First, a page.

Jr. High. Dances. Skating parties. New friends from different ele-mentary schools. Amazing stuff, but the first change I noticed was that I couldn't walk to school any-more. I had to ride the bus. I had to put up with a lot of big kids har-assing me, calling me `faggot', and wanting to know who my gay buddy was. One morning the bus was pulling into the school lot. I'd almost made it through my daily twenty minutes of silent endurance when one of the big kids turned to his friend and said, "I wonder if he really is gay?" The friend shrugged, the whole thing suddenly becoming too personal to be fun, and got ready to leave the bus. I got up to leave, satisfied they didn't really know the truth no matter how much they said about it every day. I felt like a spy, in deep cover behind en-emy lines. They suspected me, but they couldn't get my secret identity out of me.

Sean could, however. He was in my English class, but I'd never seen him before that fall. He went to a different elementary school. On the first day I walked into class and saw him, I knew I had to be his friend. I picked a desk next to him. Sean was tall, and blond. He had a strange way of talking, there was something different about him, but I'd never felt so powerful a connec-tion to another person. Mark wan-dered in a few minutes later be-cause he took a different bus than I did and sat near us, but it was al-most as if he wasn't there. Sean and I were so wrapped up in getting to know each other. By October Sean and I were getting harassed about being boyfriends. We weren't -- I was incredibly paranoid about that. Sean was just a friend. A friend who, when we were at the school roller skating party, told me he'd take me to the ice skating rink be-cause they let two boys skate to-gether there. He was a friend who, when at the school dance I com-plained that I had no clue about dancing, took me aside and danced with me for half an hour so I would know how.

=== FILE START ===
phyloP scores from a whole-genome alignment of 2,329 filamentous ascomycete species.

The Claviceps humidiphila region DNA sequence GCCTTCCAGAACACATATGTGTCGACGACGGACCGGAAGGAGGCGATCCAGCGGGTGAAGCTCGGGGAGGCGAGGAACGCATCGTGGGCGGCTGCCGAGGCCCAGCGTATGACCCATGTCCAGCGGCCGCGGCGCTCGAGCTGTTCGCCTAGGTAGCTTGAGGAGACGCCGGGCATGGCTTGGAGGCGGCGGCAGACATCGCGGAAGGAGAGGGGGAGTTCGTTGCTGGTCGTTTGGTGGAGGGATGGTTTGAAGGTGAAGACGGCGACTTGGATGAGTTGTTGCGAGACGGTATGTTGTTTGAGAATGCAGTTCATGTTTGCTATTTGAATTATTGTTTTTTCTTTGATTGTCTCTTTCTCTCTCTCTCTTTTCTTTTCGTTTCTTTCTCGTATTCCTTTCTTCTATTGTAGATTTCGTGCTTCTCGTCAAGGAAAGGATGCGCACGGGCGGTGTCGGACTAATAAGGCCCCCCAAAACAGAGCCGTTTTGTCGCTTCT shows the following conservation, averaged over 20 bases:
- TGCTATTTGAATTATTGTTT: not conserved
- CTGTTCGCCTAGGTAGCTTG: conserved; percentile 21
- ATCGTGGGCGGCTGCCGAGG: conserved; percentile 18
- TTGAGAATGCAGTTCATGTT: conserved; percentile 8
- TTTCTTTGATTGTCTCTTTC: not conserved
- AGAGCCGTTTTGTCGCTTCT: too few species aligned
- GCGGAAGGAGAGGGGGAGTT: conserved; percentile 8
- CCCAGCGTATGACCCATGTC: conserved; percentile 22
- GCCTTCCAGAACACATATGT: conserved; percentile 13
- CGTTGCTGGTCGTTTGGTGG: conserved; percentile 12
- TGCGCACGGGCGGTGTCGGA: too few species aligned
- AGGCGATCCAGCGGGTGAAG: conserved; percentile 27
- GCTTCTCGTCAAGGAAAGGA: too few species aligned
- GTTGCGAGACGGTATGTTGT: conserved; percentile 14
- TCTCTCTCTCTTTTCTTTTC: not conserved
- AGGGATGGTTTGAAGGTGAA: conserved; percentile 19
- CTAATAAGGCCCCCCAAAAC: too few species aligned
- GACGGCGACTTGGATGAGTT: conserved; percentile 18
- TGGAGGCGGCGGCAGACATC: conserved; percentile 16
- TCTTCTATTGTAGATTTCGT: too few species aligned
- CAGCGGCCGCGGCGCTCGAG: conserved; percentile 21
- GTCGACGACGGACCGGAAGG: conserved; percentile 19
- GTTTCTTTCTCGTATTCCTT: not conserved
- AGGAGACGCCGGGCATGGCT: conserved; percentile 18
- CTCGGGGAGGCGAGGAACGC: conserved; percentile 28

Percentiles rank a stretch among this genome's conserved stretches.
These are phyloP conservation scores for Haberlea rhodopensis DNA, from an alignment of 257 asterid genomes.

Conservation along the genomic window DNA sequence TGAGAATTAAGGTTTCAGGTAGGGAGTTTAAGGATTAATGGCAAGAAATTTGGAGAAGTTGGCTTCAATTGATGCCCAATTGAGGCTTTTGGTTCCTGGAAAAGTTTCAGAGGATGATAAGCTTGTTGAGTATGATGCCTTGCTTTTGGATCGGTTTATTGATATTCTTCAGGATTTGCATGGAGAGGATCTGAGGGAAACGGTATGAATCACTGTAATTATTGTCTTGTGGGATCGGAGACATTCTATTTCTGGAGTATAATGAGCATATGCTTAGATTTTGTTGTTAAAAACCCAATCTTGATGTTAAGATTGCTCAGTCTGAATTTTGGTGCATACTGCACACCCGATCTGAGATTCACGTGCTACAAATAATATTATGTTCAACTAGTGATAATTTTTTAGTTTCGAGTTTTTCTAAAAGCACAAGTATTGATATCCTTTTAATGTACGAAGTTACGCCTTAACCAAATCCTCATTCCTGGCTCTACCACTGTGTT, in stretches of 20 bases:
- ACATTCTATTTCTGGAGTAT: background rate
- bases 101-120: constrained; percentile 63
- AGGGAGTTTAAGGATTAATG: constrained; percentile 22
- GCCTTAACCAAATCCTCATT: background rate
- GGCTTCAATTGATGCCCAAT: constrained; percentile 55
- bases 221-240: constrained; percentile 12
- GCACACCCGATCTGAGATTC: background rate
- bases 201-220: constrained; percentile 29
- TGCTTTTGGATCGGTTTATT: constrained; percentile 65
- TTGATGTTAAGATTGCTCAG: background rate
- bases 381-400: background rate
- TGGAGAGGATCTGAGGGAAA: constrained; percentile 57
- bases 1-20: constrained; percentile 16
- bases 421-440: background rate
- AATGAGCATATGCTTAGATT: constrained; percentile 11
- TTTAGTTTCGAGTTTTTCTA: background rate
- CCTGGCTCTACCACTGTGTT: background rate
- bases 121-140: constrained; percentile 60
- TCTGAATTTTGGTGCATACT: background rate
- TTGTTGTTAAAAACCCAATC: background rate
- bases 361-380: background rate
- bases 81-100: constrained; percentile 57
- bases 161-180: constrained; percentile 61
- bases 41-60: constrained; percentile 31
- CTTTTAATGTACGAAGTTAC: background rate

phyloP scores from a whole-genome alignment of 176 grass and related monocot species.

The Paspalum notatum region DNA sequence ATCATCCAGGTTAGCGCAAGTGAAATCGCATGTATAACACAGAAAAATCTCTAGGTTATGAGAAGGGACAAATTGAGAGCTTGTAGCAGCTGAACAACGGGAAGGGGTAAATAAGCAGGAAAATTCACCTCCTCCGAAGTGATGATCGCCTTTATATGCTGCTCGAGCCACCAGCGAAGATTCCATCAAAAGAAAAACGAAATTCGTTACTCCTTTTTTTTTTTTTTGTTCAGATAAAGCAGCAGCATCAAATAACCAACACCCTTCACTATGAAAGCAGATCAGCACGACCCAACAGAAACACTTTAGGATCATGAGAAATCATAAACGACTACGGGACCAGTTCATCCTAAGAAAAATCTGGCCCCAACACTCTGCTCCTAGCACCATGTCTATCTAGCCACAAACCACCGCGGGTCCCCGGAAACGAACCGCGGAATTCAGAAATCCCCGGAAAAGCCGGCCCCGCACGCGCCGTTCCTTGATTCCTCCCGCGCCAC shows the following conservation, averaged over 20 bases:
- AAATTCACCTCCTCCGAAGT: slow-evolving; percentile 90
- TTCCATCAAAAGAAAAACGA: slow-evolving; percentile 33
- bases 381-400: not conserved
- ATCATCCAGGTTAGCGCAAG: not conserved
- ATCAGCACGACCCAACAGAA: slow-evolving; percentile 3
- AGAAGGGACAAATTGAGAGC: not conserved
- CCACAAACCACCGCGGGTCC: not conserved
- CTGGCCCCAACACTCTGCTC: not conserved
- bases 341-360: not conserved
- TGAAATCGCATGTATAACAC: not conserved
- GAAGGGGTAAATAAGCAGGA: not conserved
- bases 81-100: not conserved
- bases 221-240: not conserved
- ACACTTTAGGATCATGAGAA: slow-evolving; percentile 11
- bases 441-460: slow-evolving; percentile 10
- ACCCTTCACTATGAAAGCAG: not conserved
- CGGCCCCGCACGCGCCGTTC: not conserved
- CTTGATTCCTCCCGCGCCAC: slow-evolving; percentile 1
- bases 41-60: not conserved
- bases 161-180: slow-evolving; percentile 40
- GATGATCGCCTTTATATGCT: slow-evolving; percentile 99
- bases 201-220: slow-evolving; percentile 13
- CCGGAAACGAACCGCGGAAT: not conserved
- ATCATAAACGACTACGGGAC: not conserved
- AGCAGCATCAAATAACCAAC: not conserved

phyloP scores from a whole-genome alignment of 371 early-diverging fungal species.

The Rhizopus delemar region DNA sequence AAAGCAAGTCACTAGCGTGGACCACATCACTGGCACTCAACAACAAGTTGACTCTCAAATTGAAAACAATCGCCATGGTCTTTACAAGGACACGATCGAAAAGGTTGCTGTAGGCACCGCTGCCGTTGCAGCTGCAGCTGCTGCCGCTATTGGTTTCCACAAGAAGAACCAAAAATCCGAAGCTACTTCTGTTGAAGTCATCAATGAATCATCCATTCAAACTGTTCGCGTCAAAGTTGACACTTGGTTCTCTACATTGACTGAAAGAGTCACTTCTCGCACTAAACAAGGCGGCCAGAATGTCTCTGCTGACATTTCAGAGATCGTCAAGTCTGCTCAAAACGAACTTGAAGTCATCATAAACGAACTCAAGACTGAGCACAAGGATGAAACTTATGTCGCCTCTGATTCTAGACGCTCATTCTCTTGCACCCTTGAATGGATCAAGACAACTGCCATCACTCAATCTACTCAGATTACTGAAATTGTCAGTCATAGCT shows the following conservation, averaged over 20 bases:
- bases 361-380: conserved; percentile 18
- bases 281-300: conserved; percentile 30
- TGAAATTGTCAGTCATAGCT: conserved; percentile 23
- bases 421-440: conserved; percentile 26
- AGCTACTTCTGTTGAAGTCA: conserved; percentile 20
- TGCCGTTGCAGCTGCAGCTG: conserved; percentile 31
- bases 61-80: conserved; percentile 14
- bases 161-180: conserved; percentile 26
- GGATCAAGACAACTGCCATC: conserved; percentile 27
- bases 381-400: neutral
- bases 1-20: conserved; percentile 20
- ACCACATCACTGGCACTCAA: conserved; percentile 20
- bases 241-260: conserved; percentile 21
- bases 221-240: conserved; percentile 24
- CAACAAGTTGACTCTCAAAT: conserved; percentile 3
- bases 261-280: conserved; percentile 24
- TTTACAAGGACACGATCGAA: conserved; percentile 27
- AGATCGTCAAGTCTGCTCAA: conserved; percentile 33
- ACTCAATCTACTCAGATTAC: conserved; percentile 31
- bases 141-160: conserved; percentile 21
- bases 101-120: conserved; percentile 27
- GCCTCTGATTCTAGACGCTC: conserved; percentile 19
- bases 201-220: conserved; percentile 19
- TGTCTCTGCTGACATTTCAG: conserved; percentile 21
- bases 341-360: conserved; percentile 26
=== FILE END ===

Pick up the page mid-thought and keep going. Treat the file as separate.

One Saturday in December I con-vinced myself to invite Sean to spend the night, and maybe my parents would take us to the ice rink to skate that day. He came over, and we got to go ice-skating. That weekend was an epiphany. He was a good ice skater and skated backwards, while towing me along by both hands. It felt electric when I put my mittens into his! There was no doubt in my mind, at that point, that I was gay. Sean spent the night at my house that night, and I couldn't move my sleeping bag close enough to his. We even talked about love, expressing love for eve-ryone in the world. Carefully not excluding present company, but even more carefully and obviously including it. After talking with into the small hours of the night, he fell asleep. I secretly gave him a kiss on the cheek, put my hand in his, and drifted off to sleep, in love for the first time, and quite well aware of it.